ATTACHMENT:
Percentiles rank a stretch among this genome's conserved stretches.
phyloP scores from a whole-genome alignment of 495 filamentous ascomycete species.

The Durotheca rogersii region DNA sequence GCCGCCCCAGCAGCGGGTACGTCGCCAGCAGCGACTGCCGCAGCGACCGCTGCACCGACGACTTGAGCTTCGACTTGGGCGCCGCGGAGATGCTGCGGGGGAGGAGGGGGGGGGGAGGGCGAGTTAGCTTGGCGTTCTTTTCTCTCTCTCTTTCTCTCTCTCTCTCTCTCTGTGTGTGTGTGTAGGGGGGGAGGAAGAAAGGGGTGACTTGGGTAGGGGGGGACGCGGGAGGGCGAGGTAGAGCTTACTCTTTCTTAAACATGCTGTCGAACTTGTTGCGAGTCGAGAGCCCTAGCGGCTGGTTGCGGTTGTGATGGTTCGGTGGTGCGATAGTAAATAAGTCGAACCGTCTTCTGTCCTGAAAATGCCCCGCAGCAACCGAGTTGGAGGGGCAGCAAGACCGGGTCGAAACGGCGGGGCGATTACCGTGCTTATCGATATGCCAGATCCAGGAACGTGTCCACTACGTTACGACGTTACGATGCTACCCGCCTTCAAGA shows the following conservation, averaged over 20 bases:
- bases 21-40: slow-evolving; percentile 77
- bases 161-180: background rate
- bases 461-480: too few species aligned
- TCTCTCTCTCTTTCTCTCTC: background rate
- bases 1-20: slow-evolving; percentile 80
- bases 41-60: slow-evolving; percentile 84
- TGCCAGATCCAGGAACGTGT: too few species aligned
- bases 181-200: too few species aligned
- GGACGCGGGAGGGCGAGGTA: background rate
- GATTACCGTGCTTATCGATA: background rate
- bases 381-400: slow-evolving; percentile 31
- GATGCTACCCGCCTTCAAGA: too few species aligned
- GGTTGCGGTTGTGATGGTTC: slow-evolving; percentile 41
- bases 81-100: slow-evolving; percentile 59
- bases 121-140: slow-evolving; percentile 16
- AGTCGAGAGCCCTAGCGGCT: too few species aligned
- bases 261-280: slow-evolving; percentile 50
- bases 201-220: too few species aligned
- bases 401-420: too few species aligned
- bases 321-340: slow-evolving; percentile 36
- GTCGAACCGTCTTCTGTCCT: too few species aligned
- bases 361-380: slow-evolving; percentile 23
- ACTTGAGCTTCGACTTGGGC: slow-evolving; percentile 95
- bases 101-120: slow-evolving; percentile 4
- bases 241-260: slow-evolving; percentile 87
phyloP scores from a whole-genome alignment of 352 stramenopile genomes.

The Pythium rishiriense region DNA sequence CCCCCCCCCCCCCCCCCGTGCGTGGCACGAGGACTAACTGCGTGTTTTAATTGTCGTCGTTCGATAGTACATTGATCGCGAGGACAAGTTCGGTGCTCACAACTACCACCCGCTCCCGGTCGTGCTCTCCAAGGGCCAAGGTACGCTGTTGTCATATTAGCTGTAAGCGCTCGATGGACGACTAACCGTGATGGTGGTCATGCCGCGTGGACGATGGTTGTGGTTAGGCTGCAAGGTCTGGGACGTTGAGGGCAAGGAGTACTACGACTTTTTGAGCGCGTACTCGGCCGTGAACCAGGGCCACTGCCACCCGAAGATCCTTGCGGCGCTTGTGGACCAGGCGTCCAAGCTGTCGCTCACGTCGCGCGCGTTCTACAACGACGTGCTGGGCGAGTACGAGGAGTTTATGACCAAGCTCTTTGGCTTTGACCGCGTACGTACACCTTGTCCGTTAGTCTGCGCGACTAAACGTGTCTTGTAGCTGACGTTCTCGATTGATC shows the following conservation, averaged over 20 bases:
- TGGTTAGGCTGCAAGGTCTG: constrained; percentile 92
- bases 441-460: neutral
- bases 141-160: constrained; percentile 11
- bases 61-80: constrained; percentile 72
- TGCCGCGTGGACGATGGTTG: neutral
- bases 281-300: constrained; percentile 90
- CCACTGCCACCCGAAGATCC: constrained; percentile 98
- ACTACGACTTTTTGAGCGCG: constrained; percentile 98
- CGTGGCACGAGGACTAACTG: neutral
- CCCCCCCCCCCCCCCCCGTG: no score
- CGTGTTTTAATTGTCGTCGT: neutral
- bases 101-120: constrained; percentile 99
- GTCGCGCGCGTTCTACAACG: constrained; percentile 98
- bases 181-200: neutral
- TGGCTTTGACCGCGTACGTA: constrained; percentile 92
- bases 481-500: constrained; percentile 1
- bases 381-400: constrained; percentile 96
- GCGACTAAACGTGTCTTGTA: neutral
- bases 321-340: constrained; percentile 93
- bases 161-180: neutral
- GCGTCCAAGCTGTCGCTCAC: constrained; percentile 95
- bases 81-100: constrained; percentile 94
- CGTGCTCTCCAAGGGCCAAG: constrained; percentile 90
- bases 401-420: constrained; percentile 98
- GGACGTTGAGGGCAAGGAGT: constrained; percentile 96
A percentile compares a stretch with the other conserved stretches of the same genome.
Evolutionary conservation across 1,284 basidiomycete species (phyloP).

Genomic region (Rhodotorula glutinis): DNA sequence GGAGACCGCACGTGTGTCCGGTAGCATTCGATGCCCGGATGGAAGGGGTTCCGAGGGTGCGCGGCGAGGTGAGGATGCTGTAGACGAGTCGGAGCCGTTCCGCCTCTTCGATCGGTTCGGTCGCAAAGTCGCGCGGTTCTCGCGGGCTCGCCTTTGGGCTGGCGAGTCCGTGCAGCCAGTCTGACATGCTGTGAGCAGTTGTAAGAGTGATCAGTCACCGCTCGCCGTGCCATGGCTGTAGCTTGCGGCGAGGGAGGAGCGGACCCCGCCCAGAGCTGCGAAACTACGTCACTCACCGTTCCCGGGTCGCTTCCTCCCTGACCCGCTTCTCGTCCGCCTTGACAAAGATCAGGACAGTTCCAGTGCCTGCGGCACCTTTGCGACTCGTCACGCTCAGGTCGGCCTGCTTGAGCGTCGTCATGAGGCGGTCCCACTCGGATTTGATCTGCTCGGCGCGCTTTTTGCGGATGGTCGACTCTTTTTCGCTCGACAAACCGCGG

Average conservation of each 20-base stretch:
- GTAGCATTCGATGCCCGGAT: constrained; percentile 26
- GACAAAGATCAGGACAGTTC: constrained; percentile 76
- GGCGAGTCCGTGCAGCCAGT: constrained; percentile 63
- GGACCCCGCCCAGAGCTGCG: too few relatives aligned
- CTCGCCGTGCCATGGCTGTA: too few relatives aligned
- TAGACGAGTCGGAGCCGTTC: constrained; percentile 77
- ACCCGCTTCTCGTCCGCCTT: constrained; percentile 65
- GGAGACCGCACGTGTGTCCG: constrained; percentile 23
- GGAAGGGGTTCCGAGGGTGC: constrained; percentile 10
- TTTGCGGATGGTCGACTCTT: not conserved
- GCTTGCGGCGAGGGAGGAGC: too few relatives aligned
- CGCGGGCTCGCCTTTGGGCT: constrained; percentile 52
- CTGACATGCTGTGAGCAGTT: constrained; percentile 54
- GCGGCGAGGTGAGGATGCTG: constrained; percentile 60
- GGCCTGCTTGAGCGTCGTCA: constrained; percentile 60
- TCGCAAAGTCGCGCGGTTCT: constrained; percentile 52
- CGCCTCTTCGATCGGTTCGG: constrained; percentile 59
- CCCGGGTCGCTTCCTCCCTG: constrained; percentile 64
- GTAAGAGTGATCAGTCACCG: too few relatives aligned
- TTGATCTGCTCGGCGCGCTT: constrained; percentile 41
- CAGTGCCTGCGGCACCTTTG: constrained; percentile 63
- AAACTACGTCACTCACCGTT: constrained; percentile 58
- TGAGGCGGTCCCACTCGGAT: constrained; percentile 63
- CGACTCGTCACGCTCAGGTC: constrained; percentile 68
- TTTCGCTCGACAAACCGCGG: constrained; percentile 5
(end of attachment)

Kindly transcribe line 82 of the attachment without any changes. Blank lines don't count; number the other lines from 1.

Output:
- TGAGGCGGTCCCACTCGGAT: constrained; percentile 63